This profile was current as of 2014, when he was part of the on-campus Kellogg community.

Adam Auerbach (PhD, University of Wisconsin-Madison), a political scientist specializing in comparative political economy, institutional theory, and research methodology, is a Kellogg visiting fellow for the 2013–-14 academic year. His research focuses on informal governance, clientelism, and public goods provision in poor urban communities in India.

At Kellogg, Auerbach is developing the book project "Demanding Development: Democracy, Community Governance, and Public Goods Provision in India's Urban Slums,” which investigates the conditions under which informal urban settlements in India are able to demand and secure development from the state. The study is based on 20 months of ethnographic fieldwork, archival research, and an original household survey administered in 80 slums in two north Indian cities.

Drawing on the resources of the Kellogg community, Auerbach plans to extend the reach of the project to developing democracies in South America and sub-Saharan Africa that are experiencing similar demographic and economic change. He will also begin a project on distributive politics, property rights, and development in central India’s forestlands.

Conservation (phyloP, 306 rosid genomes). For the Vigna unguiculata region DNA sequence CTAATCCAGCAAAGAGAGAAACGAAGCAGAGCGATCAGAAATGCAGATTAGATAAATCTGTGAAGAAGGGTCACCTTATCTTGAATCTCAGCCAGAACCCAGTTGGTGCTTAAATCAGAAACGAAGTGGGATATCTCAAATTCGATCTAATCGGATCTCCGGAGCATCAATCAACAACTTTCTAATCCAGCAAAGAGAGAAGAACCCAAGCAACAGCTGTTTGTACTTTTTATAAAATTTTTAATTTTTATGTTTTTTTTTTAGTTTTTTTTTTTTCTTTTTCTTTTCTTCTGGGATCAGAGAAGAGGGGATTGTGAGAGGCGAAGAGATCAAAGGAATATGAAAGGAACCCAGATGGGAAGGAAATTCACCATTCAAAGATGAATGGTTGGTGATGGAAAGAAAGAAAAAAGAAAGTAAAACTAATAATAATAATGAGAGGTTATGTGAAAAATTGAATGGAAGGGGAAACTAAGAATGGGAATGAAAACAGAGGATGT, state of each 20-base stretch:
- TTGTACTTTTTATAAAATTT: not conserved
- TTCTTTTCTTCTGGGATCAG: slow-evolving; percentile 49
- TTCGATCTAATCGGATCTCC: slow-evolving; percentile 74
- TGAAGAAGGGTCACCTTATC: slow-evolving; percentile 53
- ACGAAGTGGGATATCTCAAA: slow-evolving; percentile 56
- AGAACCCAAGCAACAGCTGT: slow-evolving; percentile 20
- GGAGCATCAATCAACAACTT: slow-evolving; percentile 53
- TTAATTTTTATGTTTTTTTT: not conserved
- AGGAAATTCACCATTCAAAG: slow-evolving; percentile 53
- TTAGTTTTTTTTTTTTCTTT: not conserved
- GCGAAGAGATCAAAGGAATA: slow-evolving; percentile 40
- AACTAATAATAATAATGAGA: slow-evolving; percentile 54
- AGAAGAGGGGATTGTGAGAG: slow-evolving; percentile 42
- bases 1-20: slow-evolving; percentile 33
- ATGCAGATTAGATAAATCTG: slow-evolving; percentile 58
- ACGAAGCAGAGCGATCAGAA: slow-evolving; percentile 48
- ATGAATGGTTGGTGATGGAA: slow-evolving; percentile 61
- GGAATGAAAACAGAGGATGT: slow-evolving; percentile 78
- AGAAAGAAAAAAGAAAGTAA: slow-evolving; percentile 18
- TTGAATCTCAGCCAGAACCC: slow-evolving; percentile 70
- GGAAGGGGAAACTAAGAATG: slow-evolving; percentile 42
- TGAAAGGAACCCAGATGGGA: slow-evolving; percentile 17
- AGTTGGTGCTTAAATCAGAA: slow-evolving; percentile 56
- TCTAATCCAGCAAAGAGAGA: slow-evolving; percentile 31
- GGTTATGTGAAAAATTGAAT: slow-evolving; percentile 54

In addition to his PhD, Auerbach holds an MA in agricultural and applied economics. While at Notre Dame, he will teach a political science course. In fall 2014, Auerbach will take up a new position as assistant professor at the School of International Service, American University.

Awards: American Political Science Association (APSA) 2013, Best Field Work Award for dissertation, "Cooperation in Uncertainty: Migration, Ethnicity, and Community Governance in India's Urban Slums.


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